While showers will be less frequent, blustery winds similar to today’s will be felt throughout much of the UK throughout Tuesday, before the area of low pressure arrives tomorrow evening.
It comes as Hurricane Irma hammers Florida after devastating Caribbean islands, leaving at least five people dead as the storm slams into Key West.
Britain more at risk of severe weather this autumn – with this forecast to be the worst hurricane season for seven years, the US Government’s National Oceanic and Atmospheric Administration (NOAA) said.
Battered homes are a possibility, as well as trees and floods blocking road and rail lines.
Strong winds rendered people’s umbrellas ineffective in Manchester earlier today where heavy downpours were bearing down on the city
Left: A woman hurries to find somewhere drier in Manchester as heavy rain pours. Right: Strong winds were turning people’s umbrellas inside out
Heavy rainfall in Mossley, Greater Manchester, has left the streets completely flooded with cars and pedestrians struggling to get through
A burst drain in Mossley, Greater Manchester, where flash floods have totally submerged streets with cars and pedestrians struggle to wade through
A man struggles to get into his car as torrential rain poured on Mossley earlier today causing flash floods
Fire crews make their way through a street in Mossley Greater Manchester. The Met Office has issued warning for many parts of the UK ahead of a low pressure system arriving tomorrow evening
Residents along a street watch in disbelief as huge amounts of water pour down their street in Mossley, greater Manchester earlier today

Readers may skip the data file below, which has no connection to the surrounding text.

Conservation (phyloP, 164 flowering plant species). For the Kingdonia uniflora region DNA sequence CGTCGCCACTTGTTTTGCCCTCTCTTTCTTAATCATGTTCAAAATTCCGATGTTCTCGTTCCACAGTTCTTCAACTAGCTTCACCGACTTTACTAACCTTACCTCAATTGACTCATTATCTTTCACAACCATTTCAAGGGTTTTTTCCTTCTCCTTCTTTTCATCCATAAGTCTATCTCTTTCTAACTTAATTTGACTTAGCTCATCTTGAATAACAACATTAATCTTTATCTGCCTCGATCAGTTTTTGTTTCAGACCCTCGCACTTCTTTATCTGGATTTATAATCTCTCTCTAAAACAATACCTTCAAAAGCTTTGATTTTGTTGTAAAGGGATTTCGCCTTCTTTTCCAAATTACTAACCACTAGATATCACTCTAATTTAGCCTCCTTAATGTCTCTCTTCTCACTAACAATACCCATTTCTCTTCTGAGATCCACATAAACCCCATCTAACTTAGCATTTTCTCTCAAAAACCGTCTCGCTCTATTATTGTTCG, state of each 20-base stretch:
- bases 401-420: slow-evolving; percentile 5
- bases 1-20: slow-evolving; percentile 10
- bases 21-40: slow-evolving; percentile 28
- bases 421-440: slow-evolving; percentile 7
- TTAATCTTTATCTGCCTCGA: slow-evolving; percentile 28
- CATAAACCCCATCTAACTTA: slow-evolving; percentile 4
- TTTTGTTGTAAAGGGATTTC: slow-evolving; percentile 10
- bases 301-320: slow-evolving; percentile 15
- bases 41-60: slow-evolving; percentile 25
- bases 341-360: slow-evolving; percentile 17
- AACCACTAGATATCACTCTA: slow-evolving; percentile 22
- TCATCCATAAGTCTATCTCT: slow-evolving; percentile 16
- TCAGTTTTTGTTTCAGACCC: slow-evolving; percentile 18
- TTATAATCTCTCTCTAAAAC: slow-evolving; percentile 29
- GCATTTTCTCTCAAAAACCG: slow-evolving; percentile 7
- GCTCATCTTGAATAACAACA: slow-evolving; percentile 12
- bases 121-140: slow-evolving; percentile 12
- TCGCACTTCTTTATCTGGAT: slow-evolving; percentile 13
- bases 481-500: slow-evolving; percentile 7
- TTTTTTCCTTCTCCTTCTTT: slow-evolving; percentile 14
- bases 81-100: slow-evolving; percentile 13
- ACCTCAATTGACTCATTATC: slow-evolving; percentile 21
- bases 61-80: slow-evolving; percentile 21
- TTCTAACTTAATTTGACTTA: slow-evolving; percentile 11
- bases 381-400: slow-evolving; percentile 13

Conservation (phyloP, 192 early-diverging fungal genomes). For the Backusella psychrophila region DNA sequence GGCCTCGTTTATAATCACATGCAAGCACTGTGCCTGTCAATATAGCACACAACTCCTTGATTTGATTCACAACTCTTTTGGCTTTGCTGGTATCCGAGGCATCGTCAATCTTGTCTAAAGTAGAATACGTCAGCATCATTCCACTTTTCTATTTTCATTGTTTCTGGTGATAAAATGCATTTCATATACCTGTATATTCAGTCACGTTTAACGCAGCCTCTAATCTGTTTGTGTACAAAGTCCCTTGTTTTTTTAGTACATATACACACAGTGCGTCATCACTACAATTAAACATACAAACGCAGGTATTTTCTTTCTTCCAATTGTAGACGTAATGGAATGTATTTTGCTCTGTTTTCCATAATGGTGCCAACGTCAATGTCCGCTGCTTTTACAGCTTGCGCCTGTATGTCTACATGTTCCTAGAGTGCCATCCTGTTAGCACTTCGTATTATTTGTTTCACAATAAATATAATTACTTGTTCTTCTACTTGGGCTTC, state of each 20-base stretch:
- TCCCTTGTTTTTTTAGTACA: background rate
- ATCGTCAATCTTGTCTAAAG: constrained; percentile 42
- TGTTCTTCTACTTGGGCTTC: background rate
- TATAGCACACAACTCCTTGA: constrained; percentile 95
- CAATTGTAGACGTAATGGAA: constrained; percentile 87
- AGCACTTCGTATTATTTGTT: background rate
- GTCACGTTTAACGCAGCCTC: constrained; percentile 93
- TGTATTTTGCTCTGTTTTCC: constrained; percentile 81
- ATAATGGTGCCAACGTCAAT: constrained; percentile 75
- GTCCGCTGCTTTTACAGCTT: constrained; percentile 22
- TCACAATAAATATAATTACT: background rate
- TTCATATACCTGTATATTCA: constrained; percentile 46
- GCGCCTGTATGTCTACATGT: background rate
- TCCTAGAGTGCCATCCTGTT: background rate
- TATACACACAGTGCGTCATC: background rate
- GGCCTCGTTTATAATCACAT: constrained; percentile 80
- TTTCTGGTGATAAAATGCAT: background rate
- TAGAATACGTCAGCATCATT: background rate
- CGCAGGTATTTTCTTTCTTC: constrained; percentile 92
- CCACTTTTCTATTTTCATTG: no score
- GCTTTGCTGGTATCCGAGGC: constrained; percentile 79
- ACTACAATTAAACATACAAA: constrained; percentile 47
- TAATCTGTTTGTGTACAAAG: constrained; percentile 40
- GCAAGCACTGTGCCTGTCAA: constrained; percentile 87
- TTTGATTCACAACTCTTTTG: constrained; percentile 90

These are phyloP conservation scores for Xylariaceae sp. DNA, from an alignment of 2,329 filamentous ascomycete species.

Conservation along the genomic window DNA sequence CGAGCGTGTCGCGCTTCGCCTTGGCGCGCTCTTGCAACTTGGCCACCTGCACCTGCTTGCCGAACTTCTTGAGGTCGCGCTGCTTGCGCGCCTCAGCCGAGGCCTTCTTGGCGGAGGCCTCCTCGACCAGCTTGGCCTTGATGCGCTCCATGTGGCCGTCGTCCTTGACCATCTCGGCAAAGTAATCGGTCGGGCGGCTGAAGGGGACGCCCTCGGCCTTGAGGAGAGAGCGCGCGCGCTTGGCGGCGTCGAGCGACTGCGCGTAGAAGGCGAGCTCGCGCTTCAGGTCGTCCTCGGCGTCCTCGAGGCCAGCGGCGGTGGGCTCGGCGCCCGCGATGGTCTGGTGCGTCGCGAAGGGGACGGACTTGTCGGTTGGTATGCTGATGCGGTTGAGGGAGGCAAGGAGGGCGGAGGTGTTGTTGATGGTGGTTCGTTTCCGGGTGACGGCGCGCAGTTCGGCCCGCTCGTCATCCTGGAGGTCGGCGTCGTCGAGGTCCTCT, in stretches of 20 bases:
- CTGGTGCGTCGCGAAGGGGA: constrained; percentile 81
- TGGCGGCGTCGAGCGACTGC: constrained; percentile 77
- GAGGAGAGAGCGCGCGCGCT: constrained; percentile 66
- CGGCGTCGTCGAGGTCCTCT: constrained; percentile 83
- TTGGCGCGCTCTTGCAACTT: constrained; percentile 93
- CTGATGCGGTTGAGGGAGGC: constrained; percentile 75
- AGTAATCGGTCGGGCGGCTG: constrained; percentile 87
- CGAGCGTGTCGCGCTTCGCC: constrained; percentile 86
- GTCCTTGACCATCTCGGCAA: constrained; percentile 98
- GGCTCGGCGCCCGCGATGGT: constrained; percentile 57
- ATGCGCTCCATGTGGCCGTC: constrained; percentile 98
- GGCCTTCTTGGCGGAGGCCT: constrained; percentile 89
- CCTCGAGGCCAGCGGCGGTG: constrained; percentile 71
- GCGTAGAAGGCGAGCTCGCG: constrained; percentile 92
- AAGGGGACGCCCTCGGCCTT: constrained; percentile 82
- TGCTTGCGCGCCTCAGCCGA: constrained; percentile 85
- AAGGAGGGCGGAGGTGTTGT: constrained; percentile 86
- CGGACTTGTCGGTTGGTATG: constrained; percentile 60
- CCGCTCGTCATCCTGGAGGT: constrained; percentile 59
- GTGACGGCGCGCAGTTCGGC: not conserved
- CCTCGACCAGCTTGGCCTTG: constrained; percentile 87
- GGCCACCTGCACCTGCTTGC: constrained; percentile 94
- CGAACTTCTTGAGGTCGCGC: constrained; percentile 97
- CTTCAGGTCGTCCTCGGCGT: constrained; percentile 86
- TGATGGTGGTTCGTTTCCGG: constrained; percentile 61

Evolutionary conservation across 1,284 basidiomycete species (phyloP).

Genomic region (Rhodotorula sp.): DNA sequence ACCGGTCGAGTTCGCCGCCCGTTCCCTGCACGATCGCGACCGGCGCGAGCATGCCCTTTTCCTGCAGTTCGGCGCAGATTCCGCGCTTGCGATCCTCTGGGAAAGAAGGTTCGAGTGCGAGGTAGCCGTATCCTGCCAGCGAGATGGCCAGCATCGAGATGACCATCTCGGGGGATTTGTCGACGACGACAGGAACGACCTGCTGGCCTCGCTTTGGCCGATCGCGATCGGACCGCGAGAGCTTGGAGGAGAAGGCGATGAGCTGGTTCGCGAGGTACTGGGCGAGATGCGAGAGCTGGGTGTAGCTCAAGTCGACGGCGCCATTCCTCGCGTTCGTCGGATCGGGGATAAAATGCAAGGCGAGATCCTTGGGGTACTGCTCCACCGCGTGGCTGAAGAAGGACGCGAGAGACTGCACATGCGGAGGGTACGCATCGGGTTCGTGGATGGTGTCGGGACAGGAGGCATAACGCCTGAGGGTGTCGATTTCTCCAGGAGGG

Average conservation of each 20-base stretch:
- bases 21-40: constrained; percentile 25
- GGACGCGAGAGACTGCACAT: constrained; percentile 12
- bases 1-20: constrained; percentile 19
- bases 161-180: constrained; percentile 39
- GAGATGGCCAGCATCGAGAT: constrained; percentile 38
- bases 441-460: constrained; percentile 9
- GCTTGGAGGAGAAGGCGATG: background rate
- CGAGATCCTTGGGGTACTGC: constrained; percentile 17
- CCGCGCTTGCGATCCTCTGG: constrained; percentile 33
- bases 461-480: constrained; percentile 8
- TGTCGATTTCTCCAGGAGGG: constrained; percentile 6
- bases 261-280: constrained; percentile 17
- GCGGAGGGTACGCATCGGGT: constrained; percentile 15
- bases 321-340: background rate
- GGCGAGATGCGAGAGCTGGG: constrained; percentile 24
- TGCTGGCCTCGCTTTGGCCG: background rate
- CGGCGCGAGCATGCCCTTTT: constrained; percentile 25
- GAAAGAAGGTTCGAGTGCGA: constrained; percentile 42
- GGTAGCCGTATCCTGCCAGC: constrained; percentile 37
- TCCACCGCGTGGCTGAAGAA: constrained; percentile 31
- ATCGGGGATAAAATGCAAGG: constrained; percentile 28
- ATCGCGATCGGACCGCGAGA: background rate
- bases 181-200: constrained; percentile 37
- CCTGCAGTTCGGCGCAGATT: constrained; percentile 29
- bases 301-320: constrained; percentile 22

A man with a large wooden board attempts to divert rushing water away from his front door. Many parts of Britain are to see wind gusts of up to 75mph bear down tomorrow evening
A garden in Mossley is completed submerged by floodwater following torrential downpours today. There are expected to be fewer showers during Tuesday day
Ominous-looking storm clouds gather over Poole harbour, in Dorset, which stunned locals as it passed overhead yesterday. Britain is due to be hit by the tail end of up to three hurricanes or tropical storms in the next two months
Darkening clouds gather over pool: The Met Office has downplayed fears Britain is set to be battered by hurricane-strength weather churning across from the US
Locals gather on a pier as foreboding clouds collected above them in Poole, Dorset. Forecaster Helen Roberts told MailOnline: ‘We have often got the remnants of hurricanes coming across the Atlantic to the UK
Britain has already been hit by the tail-end of a hurricane this season – Hurricane Gert — which swept across the Atlantic to deluge the North on August 20.
Previous hurricane-based storms which crossed the Atlantic to hammer Britain include Hurricane Bertha in August 2014, which hit with gusts up to 94mph, six inches’ rain and floods.
September’s 2012’s ‘Child of Hurricane Nadine’ tempest killed one and caused floods, and September 2011’s Hurricane Katia caused one death amid gusts up to 98mph, with floods and widespread travel chaos.